Even though TechCrunch readers can get really busy with their jobs, their side hustles and everything else in their lives, you’ll probably still have a few moments of downtime today — maybe when you’re driving home from work. A new startup called SpareMin aims to help you fill that time with phone calls.
The app, which is available for both iOS and Android, was created by Neil Mody and Oliver Wellington, who previously founded content recommendation company nRelate (which was acquired, and eventually shut down, by IAC).
“There is this opportunity with your phones … to take advantage of the pockets of time that are underutilized to connect with people and have calls — and that’s SpareMin,” said Mody (who’s also the company’s CEO). “Our hope is those calls could be useful not just for that time but for the future, for everyone else to consume.”
The way it works is that other SpareMin users can send requests to talk to you. Those users could be friends and family, or just random fans or colleagues who want to bend your ear for a few minutes. Then, when you have some free time for a call, you alert the app, which in turn alerts the users whose requests you’ve approved. (That approval process is important — this isn’t just audio Chatroulette.)
If you’re particularly popular and multiple users are trying to talk to you while you’re still on a call, SpareMin creates a queue — once a call ends (there’s a hard time limit, which is five minutes by default), the next one will begin.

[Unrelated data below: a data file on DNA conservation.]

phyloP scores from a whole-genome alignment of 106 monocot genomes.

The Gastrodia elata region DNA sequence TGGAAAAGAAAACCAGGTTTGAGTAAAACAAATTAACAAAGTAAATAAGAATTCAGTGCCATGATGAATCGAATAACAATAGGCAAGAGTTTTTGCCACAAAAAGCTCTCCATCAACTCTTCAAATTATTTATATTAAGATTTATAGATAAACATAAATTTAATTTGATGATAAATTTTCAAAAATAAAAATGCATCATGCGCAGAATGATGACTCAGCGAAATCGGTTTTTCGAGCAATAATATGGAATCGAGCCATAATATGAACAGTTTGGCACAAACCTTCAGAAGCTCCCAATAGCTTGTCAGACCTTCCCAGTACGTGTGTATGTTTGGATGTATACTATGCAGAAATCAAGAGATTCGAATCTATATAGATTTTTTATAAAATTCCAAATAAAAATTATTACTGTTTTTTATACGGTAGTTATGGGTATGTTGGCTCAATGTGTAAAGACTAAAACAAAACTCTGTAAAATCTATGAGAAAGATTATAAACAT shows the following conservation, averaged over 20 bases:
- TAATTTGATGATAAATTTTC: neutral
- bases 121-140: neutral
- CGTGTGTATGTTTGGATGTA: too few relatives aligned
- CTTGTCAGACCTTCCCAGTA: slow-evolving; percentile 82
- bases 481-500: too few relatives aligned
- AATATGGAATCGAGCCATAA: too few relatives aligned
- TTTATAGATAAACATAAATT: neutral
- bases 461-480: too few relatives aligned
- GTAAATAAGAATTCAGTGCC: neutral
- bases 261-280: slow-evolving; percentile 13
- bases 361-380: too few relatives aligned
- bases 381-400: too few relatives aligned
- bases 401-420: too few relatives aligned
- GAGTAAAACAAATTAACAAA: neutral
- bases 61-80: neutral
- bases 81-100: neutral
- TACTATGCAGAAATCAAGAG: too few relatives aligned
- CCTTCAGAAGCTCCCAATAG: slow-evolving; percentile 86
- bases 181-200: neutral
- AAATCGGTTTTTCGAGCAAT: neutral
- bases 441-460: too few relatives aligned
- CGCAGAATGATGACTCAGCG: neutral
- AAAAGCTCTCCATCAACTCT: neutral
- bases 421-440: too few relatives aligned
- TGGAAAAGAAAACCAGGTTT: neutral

Again, this could be used as a scheduling tool for personal conversations — basically, instead of missing call after call, or going through the trouble of actually scheduling a call, you can get alerted when the person you’re trying to reach is free to talk. It can also be used by comedians who want to connect with fans, or alumni who want to mentor students, or venture capitalists to hear pitches from entrepreneurs. The calls are recorded and can be shared publicly, so SpareMin is also pitching this as an easy way to create audio content.
And naturally, Wellington and Mody have been using it to talk to collect feedback from users about the app.
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“The phone call is really broken for today’s world,” Mody argued. “I think we live a much more unscheduled life than ever. Scheduling these calls would just be so much overhead that you’d rather not do them at all.”
As for making money, the app is free but Mody sees opportunities for things like customer service and content marketing: “The use case is as infinite as communication is.”
By the way, if you want to try out SpareMin but aren’t sure what to talk about, the company is also holding a contest for people to share their awkward summer stories.